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Falana, a Senior Advocate of Nigeria, made this known when he featured on Arise Television on Thursday, stating that the decision was borne out of the ‘worsening state of the nation’.
The human rights lawyer said about 21 groups, consisting of political parties, labour organisations, human rights and other civil society organisations, had met in Abuja to review the nation’s state.
“…At the end of the review, we came to the irresistible conclusion that we can no longer standby or rather stand on the sidelines while anti-democratic forces and political buccaneers continue to keep our country underdeveloped, and so we have decided to intervene decisively in the political arena.”
He added that the groups also agreed that they would embark on consultations with other genuine progressive forces in the country for three months to form a political party whose ideology would be for the total reconstruction of the state of Nigeria.
According to Falana, the political party’s ideology would be an emphasis on chapter 2 of the Nigerian Constitution that guarantees the socio-economic rights of Nigerians.
The groups believed that there could be no talk of civil and political rights without economic empowerment, he said.
“We are bringing back the politics of ideology, the politics of programmes and manifestoes to address the problems confronting us as a people so that this country which is the largest concentration of black people on earth, can take its rightful place in the committee of nations.”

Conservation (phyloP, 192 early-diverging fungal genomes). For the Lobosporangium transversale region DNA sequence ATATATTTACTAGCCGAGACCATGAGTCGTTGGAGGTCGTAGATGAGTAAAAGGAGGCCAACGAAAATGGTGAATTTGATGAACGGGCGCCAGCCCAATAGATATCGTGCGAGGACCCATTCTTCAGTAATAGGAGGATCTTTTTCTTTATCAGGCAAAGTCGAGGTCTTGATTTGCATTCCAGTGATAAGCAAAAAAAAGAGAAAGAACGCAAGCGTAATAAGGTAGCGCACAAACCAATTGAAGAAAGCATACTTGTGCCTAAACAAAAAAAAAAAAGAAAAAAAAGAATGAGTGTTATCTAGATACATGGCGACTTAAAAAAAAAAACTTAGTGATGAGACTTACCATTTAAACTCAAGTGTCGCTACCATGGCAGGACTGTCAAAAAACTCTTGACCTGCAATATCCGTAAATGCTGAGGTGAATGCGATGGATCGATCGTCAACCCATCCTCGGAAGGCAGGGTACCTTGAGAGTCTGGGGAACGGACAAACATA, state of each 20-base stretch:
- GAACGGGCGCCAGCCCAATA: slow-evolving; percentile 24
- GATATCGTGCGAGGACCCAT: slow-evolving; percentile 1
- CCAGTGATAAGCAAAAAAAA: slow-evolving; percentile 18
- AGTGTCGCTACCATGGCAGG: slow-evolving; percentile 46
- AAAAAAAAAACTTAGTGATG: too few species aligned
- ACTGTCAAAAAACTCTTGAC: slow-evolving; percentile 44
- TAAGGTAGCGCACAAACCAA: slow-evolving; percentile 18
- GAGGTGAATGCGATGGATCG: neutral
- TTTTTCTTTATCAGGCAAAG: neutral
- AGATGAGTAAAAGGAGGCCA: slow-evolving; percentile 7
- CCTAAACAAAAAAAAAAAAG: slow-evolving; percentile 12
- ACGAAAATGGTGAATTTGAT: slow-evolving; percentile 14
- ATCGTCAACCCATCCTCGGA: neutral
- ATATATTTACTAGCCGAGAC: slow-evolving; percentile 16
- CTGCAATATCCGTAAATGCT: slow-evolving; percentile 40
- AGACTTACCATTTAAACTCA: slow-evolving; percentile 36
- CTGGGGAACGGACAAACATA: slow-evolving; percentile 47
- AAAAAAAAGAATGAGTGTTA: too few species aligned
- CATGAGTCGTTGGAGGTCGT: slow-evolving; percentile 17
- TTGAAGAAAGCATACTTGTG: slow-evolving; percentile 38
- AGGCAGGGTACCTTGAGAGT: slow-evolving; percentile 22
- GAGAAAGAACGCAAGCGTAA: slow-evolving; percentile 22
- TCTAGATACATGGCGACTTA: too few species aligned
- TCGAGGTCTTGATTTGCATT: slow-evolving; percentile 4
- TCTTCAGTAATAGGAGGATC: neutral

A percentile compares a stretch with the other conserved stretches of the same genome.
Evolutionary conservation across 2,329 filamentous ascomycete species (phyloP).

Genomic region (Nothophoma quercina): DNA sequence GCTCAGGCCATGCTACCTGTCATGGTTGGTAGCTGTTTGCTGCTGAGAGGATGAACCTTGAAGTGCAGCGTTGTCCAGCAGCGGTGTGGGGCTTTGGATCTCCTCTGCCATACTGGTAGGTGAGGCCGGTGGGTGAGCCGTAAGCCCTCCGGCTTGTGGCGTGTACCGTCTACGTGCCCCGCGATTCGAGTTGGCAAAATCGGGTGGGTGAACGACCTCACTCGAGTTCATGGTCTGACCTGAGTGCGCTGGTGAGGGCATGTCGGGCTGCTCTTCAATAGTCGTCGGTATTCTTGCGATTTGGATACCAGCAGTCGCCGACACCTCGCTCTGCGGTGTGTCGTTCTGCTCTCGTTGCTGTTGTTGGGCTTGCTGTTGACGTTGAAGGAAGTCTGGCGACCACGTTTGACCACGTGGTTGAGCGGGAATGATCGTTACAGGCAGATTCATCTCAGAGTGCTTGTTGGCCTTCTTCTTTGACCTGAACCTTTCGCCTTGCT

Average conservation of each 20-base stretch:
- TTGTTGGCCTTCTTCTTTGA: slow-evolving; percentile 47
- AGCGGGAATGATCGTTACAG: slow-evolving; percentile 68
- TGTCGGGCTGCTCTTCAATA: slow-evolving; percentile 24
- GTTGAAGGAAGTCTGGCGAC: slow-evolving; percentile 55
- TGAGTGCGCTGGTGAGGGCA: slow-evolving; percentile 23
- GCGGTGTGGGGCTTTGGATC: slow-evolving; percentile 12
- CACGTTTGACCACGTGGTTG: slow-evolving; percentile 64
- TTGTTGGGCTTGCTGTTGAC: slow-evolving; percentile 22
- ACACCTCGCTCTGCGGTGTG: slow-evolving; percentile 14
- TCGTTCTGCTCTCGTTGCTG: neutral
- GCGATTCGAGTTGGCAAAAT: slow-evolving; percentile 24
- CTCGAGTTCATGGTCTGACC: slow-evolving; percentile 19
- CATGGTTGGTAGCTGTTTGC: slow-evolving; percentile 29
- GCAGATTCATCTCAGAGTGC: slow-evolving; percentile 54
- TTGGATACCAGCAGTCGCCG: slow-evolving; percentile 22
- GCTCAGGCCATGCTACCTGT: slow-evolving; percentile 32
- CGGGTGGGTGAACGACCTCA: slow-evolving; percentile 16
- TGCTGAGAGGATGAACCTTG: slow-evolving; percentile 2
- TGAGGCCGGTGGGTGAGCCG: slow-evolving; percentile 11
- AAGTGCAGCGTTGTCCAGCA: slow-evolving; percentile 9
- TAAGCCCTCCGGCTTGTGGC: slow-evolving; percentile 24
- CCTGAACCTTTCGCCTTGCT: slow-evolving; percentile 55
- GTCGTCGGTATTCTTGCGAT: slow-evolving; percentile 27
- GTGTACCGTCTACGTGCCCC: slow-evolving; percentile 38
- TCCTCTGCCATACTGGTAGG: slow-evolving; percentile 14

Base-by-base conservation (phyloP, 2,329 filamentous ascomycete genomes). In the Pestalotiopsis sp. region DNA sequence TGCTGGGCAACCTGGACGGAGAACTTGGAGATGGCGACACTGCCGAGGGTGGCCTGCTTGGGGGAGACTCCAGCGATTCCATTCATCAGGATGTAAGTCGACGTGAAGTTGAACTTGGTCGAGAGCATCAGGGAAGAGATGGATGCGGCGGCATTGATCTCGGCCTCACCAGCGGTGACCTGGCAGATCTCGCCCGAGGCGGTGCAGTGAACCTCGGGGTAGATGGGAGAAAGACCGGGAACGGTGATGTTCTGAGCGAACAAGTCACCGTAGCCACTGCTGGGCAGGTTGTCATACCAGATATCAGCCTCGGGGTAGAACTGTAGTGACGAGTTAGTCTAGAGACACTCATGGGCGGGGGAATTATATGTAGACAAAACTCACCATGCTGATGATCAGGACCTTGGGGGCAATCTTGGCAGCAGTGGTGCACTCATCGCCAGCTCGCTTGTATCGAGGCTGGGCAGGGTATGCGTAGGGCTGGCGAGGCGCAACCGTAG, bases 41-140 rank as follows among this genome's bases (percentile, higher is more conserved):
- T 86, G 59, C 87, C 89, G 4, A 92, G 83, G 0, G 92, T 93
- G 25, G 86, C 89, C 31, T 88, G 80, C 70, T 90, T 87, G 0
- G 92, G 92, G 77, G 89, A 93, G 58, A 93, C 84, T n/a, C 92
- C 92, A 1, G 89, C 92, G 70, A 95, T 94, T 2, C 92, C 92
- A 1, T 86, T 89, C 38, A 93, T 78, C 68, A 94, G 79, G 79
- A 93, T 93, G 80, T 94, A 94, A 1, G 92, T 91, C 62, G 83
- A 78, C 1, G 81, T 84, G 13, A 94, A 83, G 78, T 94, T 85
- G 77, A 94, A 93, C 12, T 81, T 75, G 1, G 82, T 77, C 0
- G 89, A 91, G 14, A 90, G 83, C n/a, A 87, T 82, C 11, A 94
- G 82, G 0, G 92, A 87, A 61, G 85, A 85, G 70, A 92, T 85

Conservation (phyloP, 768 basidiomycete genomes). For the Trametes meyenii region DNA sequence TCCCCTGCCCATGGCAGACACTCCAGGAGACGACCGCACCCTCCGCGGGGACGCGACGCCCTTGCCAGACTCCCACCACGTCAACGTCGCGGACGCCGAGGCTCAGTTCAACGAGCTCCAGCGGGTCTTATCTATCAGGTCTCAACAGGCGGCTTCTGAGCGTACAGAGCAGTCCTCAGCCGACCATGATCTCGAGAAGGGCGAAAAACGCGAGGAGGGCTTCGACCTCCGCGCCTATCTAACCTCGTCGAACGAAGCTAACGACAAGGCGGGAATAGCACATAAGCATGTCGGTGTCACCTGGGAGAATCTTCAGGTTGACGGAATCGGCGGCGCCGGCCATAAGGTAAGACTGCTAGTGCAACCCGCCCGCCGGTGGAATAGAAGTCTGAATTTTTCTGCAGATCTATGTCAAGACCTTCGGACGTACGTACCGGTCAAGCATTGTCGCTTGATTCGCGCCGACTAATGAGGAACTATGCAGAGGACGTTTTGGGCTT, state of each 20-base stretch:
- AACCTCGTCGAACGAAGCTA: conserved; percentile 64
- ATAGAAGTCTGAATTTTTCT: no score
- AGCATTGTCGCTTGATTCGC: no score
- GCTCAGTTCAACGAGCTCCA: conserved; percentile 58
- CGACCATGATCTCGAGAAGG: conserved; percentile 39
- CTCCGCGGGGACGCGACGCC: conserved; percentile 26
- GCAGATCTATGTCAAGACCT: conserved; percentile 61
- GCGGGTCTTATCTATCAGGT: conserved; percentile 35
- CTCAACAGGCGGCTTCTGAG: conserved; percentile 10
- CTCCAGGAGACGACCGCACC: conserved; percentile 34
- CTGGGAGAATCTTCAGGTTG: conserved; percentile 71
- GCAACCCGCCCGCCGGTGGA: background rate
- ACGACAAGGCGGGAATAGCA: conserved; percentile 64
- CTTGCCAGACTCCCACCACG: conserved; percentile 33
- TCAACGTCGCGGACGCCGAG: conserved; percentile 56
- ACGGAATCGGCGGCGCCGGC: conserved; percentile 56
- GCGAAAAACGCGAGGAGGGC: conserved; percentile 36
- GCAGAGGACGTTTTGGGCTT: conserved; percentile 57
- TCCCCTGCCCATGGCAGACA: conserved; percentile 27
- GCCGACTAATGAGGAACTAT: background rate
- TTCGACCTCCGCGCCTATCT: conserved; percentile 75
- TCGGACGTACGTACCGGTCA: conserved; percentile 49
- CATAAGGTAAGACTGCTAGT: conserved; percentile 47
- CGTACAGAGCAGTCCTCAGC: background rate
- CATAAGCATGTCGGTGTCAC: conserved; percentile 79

When asked about political followership in Nigeria and the offering of bribes to electorates, Falana said the ruling class had deliberately pauperised the people so that they are compelled to take pennies to sell their votes. Still, the emerging political party would put an end to it.
“We are going to stop that, by virtue of the electoral act, we are going to ensure that we make the law work, anyone or group that bribes voters, we are going to mobilise young people to ensure that the practice is stopped,” Falana said.
He noted that the Electoral Act provides that no one shall be given money or induced for election purposes. The group would mobilise the Independent Electoral Commission (INEC) and other security operatives to enforce the law.
Falana further said that the lessons from the ENDSARS protest, judicial workers protest, and other strike actions across the country have shown that Nigerians can be organised to make positive radical changes.
He said voters could collect bribes from politicians, but they should invest in their children’s future by voting for the right people.